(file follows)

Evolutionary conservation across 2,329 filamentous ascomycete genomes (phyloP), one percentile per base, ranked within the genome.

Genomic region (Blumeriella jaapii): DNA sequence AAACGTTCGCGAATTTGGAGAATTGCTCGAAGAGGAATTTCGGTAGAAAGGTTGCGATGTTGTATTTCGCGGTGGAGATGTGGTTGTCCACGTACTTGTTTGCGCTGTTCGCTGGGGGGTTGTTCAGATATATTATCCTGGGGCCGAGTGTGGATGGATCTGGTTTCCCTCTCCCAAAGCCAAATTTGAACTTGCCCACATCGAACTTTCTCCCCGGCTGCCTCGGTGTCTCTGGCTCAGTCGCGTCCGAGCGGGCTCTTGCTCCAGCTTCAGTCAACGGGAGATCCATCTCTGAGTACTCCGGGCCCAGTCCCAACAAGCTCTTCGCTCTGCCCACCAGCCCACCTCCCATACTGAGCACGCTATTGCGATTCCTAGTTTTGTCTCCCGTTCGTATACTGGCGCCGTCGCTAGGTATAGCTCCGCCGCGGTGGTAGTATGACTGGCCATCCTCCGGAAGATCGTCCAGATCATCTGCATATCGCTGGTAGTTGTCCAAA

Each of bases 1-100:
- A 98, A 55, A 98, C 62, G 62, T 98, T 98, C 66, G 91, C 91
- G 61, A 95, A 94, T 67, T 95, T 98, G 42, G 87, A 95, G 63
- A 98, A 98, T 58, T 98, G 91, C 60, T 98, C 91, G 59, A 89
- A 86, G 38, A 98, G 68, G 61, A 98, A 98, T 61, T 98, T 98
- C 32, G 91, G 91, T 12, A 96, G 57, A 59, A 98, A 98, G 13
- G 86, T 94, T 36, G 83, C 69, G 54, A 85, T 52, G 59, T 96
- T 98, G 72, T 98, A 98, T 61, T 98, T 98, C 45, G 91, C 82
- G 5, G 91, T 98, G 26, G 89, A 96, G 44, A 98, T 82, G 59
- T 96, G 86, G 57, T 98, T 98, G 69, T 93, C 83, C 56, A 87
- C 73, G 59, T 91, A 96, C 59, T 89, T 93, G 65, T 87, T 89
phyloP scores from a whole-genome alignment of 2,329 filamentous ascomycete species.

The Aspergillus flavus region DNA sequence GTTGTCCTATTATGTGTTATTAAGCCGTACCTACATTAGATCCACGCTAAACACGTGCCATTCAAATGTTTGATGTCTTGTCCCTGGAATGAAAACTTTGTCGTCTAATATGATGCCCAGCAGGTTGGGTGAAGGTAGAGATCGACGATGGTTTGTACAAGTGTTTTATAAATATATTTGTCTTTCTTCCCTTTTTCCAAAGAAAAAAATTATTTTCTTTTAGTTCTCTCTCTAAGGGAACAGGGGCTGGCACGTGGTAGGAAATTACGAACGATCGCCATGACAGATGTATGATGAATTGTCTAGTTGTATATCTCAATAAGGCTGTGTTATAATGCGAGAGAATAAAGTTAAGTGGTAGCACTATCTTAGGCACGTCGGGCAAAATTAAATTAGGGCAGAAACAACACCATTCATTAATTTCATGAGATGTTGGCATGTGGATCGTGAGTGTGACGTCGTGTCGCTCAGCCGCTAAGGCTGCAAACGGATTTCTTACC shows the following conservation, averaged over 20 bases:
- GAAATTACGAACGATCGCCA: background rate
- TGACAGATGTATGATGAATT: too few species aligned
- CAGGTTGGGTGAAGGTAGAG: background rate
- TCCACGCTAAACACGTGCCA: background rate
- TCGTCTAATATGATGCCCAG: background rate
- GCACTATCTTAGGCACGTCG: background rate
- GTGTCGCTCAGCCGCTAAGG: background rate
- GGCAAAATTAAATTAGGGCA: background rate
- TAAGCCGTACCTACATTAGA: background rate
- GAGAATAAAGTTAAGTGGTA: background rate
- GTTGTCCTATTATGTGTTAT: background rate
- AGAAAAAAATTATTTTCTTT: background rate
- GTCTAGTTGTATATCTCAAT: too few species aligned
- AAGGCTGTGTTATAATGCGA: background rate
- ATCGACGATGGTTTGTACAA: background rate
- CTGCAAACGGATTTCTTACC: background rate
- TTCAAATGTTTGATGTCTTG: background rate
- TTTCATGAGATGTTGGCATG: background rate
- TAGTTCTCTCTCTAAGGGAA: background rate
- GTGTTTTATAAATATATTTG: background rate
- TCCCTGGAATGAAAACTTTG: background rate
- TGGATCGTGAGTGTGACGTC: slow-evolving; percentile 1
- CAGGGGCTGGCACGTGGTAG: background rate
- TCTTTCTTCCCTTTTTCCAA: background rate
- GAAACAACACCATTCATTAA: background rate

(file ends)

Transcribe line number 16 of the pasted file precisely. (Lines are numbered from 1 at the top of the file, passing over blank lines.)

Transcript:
- GAAATTACGAACGATCGCCA: background rate